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A notification by the environment ministry to allow state authorities to deal with violation cases puts a serious question mark on project evaluation and clearances
In a move that could push back environmental compliance, the Union environment ministry has issued a notification on allowing re-assess of developmental projects that have violated environmental clearance (EC) requirements. The reassessment means the project will be ‘relooked’ at for fresh ECs by Expert Appraisal Committees (EAC) at the Centre and state levels, depending on the project’s size and capacity.
The March 8 notification is an amendment of a March 14, 2017 notification, which gave a six-month window period to project proponents, operating without obtaining a prior EC, to apply for the same. Such proposals were to be dealt only at the Centre.
Projects with potentially less significant impacts can be cleared by states
The Environmental Impact Assessment (EIA) Notification, 2006, broadly divides all projects into two categories—Category A and Category B—based on potential impacts over an area, on human health and natural and man-made resources. Category A projects (with potentially significant impacts) are evaluated at the Centre by sector-specific EACs and granted an EC by the Union environment ministry based on the expert bodies recommendations. Category B projects (with potentially less significant impacts) are evaluated by state level authorities- the SEAC and cleared by State Environment Impact Assessment Authority (SEIAA).
Although last year’s notification allowed projects in violation to be granted or rejected an EC only by the Centre, the latest notification allows state authorities to re-evaluate and subsequently clear (or reject) violating projects that belong to category B. The EAC at the Centre will only re-look into EC violations for category A projects, and subsequently Centre will clear (or reject) them (See box).
This can worsen environmental compliance
By the virtue of the EIA Notification (2006), an EC should not be granted once project activities started. Although the process set last year was itself problematic, re-assessment as a onetime thing within a limited window period and at the Centre level at least had some checks.
Allowing state level authorities to re-evaluate violation EC cases puts a serious question mark on project evaluation and clearances. The capacity and accountability of the SEACs and SEIAAs have always been a concern. These agencies neither have the capacity to handle increased load of EC proposals, nor is there a system to ensure accountability. Therefore, the rigor of the EC evaluation process is often compromised.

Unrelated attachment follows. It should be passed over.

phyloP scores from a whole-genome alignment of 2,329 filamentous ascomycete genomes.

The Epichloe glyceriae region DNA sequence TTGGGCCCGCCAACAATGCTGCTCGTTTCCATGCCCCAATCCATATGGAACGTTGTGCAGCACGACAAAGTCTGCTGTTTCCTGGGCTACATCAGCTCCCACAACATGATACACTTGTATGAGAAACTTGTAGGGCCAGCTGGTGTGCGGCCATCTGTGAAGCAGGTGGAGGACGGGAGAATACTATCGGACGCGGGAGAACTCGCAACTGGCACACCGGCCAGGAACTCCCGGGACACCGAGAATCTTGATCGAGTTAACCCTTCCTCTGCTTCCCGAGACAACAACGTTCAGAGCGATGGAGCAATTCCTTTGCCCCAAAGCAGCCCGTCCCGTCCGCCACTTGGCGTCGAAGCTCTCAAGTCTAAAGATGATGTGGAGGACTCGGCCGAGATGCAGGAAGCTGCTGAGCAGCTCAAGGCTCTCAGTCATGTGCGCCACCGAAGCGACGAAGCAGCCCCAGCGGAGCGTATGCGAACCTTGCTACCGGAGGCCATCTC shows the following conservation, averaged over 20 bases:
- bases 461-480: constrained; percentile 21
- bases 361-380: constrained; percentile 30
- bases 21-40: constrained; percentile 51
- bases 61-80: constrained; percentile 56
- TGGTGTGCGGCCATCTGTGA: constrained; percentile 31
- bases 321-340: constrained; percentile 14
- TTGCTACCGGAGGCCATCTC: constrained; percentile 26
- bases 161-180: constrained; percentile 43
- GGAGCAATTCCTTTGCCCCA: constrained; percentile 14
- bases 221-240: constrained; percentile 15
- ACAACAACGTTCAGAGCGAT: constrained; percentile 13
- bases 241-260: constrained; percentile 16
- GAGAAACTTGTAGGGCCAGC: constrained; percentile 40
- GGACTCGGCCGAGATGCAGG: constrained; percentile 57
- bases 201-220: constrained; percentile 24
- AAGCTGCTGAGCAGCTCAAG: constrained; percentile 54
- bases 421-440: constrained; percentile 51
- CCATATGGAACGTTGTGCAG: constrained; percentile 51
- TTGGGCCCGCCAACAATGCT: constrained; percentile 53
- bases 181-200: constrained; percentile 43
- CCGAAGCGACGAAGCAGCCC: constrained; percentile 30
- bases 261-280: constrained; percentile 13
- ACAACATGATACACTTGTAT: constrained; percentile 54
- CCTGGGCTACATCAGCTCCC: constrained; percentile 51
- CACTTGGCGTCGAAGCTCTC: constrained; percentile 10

State authorities have been increasingly entrusted to clear more projects particularly over the past three years. These included important sectors, such as thermal power projects, river valley and irrigation projects, and recently mining projects. Now allowing the same authorities to deal with cases of EC violations and grant them fresh clearances only indicates that the evaluation process will just be a paperwork requirement, and the integrity of the EC process will be further compromised.
What prompted such a move?
The decision of the environment ministry to allow state level authorities to deal with EC violation cases have been prompted by representation from several industry associations, who wanted the EC considerations to be expedited. The ministry Notification of March 8 clearly notes this.
Last year’s notification was also largely prompted by representation from project developers. The ministry and the SEIAAs at that time were receiving requests from project developers for issuing Terms of References (ToR) and EC for projects which have started project work, expanded the production, or changed the product mix without obtaining prior EC.
A decision of the National Green Tribunal (NGT) in July 2015 had also prompted the government to take such a step. The NGT had quashed two office memoranda (dated December 12, 2012 and June 27, 2013) of the Union environment ministry that had laid down a process for granting EC to such cases of violation, telling those OMs are “ultra vires”. The NGT noted that granting of “ex post facto” EC frustrates the need of a prior EC as specified under the EIA Notification, 2006. Since many project developers have been exploiting the ministry OMs, quashing of those also made the projects illegal.
The ministry had reasoned that it is “necessary to bring such projects and activities in compliance with the environmental laws at the earliest point of time, rather than leaving them unregulated and unchecked, which will be more damaging to the environment”. Thus, it is “essential” to grant EC to these projects with adequate safeguards to make them compliant. But the latest move of the ministry leaves a big question mark on environmental safeguards.
|Conditions for obtaining EC after re-assessment
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